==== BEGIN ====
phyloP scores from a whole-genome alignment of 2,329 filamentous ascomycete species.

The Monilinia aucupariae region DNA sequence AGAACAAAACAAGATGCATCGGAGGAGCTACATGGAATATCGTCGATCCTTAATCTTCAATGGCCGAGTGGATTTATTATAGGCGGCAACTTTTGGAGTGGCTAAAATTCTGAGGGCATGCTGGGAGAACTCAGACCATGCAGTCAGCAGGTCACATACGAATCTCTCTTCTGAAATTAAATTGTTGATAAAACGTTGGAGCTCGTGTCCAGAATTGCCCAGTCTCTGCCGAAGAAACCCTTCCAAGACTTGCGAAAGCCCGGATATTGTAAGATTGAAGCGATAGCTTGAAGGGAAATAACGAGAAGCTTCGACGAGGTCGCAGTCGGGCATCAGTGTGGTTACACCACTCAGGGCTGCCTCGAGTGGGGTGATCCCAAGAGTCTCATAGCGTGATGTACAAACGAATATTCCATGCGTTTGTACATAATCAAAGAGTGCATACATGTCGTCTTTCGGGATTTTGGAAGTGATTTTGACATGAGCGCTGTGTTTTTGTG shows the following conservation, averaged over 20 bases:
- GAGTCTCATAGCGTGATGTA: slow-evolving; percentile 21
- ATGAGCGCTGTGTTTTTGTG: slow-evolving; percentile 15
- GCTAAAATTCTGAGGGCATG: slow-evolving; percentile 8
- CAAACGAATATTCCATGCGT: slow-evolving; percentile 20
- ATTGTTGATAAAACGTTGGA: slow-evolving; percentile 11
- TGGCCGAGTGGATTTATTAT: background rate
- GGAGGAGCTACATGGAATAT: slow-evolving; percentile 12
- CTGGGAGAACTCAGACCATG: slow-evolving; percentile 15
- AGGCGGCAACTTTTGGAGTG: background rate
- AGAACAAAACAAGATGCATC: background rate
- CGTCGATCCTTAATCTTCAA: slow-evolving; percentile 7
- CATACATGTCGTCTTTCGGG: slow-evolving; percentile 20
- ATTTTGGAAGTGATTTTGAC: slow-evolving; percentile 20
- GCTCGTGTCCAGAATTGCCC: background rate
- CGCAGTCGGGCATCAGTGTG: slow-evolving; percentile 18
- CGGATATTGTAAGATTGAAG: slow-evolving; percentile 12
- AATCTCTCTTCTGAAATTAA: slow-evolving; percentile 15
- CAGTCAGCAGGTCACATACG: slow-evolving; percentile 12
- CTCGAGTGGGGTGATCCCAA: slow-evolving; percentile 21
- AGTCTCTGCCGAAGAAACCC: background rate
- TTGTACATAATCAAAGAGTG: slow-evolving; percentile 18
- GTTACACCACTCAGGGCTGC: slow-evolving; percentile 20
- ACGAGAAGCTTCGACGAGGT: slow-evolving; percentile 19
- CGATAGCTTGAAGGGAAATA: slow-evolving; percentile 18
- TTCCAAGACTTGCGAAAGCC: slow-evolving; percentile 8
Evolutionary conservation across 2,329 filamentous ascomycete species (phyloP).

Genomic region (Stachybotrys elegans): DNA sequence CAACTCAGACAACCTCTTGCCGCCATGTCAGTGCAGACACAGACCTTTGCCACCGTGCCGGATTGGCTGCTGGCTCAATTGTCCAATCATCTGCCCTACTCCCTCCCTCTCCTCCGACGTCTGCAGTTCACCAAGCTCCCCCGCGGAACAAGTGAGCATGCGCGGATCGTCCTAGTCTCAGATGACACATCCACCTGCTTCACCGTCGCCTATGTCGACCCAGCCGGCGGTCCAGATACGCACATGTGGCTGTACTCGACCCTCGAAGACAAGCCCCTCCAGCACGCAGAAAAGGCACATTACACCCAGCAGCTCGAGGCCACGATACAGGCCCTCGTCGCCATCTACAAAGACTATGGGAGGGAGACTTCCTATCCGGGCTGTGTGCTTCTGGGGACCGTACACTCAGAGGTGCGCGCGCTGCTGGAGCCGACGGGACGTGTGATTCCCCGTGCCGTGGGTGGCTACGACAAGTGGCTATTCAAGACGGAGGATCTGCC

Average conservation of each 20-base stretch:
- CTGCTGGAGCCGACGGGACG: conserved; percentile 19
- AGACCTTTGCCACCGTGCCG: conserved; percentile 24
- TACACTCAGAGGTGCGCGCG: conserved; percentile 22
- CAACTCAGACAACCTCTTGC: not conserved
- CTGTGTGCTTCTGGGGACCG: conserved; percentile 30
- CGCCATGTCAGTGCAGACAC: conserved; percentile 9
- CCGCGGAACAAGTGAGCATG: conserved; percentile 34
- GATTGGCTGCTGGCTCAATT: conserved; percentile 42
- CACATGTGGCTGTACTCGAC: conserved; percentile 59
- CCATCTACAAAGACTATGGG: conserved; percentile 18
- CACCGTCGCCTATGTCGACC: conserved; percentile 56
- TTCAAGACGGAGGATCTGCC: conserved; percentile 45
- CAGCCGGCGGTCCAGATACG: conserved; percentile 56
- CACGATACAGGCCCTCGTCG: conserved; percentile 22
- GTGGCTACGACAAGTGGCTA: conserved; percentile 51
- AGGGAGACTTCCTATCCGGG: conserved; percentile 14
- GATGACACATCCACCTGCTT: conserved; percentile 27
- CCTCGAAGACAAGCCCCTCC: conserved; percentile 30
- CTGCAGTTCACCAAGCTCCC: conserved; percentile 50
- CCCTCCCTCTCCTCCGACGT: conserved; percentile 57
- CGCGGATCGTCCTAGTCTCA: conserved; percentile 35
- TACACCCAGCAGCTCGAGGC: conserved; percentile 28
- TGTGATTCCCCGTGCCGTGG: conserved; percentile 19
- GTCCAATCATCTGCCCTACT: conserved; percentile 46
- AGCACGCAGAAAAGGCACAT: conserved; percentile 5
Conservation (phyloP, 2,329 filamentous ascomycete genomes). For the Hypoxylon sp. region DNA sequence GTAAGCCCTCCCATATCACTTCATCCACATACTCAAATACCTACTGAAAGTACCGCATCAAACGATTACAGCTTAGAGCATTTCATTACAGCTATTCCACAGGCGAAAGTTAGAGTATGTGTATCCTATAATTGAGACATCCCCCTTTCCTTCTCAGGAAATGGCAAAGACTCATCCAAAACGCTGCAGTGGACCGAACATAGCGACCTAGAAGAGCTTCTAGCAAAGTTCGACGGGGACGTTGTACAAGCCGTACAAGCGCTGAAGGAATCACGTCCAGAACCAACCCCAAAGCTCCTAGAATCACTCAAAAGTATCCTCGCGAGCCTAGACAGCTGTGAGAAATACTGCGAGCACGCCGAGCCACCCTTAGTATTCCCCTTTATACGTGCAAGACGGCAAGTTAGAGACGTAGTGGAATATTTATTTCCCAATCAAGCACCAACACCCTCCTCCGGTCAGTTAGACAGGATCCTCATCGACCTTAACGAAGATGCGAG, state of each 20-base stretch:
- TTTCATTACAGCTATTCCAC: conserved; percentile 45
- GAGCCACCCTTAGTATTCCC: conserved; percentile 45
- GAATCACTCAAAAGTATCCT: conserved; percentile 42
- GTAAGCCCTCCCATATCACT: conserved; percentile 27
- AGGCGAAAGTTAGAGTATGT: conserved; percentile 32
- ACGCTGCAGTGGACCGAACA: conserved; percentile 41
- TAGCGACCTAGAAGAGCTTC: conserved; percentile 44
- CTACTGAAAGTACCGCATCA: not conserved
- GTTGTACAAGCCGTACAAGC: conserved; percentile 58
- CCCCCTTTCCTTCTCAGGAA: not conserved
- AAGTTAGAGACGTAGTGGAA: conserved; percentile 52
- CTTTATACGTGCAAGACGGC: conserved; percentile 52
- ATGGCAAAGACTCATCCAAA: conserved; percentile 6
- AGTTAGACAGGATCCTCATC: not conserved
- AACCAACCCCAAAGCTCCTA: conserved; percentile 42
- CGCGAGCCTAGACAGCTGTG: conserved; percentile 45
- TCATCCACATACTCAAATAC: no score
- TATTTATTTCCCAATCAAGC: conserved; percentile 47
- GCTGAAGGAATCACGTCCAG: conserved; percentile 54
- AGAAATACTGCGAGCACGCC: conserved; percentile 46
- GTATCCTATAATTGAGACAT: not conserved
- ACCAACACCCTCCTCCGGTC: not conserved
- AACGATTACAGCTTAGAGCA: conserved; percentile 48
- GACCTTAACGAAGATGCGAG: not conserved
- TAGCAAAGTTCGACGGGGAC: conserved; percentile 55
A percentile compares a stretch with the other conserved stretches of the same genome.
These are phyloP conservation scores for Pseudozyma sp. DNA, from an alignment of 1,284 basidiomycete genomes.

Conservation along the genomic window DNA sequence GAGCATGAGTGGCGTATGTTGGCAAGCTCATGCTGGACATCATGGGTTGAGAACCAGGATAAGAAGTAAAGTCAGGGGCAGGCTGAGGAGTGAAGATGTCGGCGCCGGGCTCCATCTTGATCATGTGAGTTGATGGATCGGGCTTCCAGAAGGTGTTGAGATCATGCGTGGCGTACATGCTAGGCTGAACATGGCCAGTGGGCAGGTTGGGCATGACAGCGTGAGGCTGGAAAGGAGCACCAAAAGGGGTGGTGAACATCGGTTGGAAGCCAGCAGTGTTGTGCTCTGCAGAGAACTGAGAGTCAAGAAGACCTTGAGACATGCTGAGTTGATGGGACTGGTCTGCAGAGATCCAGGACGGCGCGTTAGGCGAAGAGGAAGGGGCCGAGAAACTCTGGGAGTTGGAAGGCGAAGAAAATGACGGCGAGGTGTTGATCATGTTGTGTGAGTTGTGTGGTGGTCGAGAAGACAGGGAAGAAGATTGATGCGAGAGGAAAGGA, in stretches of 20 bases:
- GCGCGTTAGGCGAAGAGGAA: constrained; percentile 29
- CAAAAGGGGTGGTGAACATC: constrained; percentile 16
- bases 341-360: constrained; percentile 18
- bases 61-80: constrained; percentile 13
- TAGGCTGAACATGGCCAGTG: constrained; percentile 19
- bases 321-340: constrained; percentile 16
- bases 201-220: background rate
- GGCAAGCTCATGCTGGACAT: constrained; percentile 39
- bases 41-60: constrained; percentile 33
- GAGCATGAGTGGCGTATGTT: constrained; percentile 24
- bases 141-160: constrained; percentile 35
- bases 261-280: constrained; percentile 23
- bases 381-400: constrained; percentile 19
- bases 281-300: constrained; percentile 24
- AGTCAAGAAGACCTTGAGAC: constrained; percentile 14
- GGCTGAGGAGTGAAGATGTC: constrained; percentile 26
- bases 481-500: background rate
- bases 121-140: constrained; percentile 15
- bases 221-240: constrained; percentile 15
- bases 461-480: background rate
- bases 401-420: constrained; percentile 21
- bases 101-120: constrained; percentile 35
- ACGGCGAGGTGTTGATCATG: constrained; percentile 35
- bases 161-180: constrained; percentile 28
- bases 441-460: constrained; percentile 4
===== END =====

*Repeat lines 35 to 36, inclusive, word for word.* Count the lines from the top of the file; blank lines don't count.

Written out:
- CTGTGTGCTTCTGGGGACCG: conserved; percentile 30
- CGCCATGTCAGTGCAGACAC: conserved; percentile 9